This research thesis confirms the author's premise that there is a relationship between peers and delinquency, as contained in the results of the Adolescent Health Survey. It examines whether peer group structure and composition are associated with patterns of delinquency, such as age of greatest influence by peers, influence of egocentric peer network on delinquent behavior, peer influence on property-related and violent offending, as well as the influence of the school.
This research thesis seeks to improve current science by providing a systematic empirical basis for the investigation of the ways in which peer groups influence delinquent behavior. It uses results from the Adolescent Health Survey data to address these issues. Multilevel modeling techniques are used to analyze the results. Findings indicate peer group delinquency is strongly associated with an adolescent's own delinquency whether it be property-related or violent offending; characteristics of the adolescent's egocentric friendship network influence the delinquency-peer group association; early adolescence is when delinquent peers have the strongest influence on a delinquent's behavior; and school characteristics are associated with average delinquency involvement but rarely influence delinquency-peer group association. Tables, appendixes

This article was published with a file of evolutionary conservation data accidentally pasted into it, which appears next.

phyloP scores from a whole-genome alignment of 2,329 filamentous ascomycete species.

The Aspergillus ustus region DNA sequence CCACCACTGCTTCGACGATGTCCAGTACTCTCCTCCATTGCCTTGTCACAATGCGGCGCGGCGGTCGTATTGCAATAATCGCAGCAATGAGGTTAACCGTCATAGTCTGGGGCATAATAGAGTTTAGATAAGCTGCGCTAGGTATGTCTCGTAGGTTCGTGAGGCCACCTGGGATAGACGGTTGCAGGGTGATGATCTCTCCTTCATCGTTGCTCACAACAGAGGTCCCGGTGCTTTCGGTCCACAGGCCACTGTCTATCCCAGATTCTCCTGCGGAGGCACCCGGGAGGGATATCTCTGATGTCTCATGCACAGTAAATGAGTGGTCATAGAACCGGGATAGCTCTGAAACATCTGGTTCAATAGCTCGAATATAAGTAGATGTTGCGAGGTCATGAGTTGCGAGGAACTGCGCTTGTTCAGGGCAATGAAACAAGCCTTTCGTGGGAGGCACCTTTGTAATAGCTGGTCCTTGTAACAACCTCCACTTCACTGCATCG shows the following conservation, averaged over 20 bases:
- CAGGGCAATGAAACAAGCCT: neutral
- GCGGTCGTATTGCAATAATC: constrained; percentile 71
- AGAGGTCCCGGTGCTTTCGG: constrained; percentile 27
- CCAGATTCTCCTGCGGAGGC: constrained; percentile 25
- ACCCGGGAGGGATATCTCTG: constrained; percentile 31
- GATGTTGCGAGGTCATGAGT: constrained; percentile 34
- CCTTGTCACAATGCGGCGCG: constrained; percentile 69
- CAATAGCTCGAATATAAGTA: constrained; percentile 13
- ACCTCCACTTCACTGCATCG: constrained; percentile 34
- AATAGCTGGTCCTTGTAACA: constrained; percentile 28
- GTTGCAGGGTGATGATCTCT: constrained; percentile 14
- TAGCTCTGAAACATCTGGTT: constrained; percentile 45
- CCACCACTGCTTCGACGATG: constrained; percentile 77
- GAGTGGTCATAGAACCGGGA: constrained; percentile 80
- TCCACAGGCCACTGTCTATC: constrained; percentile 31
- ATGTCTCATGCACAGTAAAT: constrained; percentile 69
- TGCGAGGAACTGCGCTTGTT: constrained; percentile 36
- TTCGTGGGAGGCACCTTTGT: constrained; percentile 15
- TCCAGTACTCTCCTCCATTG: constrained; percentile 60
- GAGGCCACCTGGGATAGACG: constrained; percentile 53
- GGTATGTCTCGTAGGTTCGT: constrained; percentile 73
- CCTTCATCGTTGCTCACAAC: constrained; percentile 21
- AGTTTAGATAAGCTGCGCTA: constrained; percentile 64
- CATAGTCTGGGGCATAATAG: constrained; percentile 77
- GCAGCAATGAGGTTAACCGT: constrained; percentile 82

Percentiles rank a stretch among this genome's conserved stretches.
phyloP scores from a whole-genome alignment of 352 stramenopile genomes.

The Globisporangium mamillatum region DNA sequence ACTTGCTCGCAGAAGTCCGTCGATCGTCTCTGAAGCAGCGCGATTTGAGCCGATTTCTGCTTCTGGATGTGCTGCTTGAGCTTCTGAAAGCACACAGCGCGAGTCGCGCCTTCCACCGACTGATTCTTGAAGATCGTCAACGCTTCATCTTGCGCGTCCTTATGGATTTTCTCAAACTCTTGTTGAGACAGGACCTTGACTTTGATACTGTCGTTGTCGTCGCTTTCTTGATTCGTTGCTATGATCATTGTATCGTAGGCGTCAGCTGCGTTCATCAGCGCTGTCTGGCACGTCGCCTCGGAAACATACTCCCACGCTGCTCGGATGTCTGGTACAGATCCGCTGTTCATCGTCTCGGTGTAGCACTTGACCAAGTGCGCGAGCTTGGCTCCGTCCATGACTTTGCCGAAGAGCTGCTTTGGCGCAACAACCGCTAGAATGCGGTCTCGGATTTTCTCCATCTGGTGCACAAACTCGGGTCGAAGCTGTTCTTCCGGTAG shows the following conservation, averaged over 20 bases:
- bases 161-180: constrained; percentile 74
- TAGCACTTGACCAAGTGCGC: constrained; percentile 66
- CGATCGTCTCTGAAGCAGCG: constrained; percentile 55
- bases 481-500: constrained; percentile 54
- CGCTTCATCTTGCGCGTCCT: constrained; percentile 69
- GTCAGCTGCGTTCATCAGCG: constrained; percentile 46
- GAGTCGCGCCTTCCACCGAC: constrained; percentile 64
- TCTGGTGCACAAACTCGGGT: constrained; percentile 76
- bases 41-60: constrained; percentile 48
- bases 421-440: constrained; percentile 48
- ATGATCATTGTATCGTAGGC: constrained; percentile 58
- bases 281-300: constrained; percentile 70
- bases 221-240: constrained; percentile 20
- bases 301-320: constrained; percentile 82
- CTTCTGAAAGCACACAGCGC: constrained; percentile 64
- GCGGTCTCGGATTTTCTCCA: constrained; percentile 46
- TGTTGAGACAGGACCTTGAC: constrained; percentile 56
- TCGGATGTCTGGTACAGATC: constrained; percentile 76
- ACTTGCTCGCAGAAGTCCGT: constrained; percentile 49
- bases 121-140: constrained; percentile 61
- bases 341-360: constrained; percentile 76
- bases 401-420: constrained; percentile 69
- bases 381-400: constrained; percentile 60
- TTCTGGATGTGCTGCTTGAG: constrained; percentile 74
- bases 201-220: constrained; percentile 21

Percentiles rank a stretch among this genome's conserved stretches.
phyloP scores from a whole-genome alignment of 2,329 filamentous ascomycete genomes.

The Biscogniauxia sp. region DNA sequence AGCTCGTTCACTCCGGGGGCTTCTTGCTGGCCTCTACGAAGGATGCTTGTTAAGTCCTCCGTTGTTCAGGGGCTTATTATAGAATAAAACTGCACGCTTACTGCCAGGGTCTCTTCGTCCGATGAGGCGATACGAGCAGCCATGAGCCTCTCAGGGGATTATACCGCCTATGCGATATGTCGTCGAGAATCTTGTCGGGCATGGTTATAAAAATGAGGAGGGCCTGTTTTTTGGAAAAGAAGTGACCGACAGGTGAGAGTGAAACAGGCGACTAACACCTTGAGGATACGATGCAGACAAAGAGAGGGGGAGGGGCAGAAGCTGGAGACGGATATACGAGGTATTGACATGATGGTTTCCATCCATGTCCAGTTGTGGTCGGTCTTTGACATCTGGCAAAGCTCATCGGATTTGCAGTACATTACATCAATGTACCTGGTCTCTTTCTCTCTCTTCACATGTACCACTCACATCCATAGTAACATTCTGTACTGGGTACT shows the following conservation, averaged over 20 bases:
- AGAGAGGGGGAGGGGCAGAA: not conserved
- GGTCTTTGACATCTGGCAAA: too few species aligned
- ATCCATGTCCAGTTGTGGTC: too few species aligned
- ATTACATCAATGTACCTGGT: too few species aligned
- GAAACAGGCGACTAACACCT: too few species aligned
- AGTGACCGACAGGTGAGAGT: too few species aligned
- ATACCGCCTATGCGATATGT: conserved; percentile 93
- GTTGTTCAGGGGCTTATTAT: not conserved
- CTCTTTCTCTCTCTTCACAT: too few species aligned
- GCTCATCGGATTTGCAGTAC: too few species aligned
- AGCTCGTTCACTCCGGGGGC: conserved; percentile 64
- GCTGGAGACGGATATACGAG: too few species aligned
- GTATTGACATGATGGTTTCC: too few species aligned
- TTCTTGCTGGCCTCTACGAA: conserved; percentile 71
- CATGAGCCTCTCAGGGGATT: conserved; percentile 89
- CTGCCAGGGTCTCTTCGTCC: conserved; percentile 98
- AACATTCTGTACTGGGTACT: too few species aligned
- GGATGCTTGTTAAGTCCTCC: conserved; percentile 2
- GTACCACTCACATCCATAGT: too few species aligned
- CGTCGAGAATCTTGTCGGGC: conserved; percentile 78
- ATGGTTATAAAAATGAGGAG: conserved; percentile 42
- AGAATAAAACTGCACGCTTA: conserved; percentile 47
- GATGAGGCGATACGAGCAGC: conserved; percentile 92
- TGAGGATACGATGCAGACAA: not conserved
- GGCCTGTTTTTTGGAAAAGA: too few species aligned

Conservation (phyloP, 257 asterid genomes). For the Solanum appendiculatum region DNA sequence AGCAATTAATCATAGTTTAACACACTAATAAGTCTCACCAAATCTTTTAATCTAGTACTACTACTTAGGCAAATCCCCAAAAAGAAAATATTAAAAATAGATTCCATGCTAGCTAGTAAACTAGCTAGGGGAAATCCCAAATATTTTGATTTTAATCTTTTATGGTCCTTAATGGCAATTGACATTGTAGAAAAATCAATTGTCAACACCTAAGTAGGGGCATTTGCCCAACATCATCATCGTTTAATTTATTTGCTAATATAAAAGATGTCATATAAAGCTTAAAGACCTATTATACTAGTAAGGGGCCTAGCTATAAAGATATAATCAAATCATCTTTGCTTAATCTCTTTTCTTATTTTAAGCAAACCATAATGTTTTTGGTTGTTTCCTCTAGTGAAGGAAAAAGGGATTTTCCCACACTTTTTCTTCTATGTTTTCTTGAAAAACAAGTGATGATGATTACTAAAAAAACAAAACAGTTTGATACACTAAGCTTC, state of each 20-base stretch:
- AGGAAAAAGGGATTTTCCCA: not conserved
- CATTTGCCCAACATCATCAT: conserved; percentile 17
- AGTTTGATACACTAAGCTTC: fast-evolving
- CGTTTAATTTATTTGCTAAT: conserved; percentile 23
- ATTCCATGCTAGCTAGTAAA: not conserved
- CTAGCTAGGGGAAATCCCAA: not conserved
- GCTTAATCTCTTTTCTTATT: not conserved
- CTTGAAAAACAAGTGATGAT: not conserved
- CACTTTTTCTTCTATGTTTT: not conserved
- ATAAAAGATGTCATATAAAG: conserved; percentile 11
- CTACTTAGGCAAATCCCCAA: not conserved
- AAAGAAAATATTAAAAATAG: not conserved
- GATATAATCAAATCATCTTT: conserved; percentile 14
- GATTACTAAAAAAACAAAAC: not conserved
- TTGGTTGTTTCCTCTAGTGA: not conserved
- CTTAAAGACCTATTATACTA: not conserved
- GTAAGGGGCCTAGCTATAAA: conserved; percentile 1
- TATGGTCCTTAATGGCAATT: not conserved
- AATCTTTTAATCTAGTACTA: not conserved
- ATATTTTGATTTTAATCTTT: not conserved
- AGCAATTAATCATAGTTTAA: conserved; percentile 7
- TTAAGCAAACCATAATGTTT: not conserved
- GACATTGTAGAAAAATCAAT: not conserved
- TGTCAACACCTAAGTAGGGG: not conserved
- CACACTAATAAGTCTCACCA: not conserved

Date Published: January 1, 1999